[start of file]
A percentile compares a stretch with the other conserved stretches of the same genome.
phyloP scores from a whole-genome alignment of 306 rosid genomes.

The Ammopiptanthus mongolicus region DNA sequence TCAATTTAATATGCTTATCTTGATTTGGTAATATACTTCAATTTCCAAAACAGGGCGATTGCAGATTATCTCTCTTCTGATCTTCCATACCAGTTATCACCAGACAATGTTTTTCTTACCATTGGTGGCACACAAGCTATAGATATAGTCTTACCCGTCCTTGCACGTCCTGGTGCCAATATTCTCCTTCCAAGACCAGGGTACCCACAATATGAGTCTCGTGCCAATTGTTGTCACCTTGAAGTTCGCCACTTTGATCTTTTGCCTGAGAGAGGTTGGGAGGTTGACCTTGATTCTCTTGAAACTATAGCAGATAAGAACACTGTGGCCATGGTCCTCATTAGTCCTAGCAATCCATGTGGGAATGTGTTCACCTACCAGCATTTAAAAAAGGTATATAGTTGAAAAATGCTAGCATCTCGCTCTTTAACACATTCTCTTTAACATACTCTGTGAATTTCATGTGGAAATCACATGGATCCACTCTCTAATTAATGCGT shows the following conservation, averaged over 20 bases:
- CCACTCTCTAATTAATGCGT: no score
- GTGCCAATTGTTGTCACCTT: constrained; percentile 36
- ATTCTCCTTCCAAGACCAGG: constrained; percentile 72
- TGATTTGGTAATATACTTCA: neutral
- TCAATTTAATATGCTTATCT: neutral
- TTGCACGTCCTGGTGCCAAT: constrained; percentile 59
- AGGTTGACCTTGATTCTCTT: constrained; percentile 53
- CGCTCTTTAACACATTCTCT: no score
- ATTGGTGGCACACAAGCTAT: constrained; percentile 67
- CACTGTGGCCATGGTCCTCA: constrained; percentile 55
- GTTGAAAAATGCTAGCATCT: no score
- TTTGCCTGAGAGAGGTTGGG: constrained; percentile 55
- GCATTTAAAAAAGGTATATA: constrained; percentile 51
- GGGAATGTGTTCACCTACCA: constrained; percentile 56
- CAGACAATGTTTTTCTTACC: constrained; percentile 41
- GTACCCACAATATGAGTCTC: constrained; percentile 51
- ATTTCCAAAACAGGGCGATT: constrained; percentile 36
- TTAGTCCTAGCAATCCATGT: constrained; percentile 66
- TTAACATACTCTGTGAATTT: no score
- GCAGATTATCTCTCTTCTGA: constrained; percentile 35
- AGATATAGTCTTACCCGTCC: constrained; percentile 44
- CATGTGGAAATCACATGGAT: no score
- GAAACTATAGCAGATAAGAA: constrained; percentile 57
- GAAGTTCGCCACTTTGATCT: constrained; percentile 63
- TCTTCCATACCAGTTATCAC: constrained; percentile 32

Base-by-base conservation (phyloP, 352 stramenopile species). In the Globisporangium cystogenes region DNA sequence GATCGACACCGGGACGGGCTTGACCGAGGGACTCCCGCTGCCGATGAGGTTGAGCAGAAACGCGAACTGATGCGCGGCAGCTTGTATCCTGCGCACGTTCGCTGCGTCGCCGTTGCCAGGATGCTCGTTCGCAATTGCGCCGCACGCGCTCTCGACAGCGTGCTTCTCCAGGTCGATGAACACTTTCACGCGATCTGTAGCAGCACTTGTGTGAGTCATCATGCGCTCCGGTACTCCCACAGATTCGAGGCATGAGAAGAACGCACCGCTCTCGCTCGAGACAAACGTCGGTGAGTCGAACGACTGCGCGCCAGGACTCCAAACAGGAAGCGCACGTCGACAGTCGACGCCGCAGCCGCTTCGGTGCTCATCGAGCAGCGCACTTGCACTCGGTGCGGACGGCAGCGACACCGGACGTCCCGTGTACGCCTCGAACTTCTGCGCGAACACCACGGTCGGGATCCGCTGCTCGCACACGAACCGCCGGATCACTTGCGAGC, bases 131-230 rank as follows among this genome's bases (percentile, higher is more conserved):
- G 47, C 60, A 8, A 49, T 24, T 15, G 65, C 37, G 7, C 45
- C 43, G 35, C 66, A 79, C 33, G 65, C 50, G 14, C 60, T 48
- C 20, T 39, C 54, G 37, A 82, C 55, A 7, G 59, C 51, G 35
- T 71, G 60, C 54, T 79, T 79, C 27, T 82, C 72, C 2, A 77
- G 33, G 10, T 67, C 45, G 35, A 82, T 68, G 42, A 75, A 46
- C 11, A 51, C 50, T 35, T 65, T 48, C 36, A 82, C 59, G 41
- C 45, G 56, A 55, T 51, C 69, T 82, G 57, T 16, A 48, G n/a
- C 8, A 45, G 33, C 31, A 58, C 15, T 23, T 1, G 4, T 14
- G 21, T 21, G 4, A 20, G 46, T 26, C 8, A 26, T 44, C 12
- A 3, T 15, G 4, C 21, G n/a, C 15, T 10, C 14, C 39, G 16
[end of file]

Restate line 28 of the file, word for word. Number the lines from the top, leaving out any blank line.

- TCTTCCATACCAGTTATCAC: constrained; percentile 32